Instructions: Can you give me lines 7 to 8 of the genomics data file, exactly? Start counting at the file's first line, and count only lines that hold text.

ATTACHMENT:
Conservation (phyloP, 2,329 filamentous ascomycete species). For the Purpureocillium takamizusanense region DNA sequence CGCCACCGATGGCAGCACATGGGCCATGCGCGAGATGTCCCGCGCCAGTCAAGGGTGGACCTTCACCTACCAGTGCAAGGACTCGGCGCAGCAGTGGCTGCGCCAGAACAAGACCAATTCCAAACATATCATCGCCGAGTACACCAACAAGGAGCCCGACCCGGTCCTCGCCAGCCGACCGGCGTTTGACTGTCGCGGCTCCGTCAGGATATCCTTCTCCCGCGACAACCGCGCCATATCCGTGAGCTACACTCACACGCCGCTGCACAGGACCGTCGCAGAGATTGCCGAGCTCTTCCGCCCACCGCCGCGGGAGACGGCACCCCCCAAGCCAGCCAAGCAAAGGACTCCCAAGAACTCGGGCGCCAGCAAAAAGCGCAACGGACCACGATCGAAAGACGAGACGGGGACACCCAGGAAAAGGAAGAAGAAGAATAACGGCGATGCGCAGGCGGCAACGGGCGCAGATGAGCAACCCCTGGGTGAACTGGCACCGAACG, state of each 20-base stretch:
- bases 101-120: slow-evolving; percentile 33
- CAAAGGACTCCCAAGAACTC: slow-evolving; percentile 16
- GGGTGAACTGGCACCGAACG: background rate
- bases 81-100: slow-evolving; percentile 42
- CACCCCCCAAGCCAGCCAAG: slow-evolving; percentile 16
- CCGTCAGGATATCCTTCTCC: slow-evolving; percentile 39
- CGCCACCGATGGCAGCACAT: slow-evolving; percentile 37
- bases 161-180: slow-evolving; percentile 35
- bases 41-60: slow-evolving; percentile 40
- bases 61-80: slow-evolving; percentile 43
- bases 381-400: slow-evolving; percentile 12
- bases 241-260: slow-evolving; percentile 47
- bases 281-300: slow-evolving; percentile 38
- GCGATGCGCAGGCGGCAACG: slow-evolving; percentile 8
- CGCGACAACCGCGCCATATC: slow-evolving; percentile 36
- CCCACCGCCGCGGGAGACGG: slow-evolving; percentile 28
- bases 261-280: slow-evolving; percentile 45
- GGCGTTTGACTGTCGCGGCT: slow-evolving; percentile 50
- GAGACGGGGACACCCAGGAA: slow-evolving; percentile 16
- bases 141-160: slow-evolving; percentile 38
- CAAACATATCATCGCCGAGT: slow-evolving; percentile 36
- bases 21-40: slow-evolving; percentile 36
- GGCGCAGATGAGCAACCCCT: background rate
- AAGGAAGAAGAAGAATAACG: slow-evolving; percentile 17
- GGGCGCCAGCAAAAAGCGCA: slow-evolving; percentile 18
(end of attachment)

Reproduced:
- CCGTCAGGATATCCTTCTCC: slow-evolving; percentile 39
- CGCCACCGATGGCAGCACAT: slow-evolving; percentile 37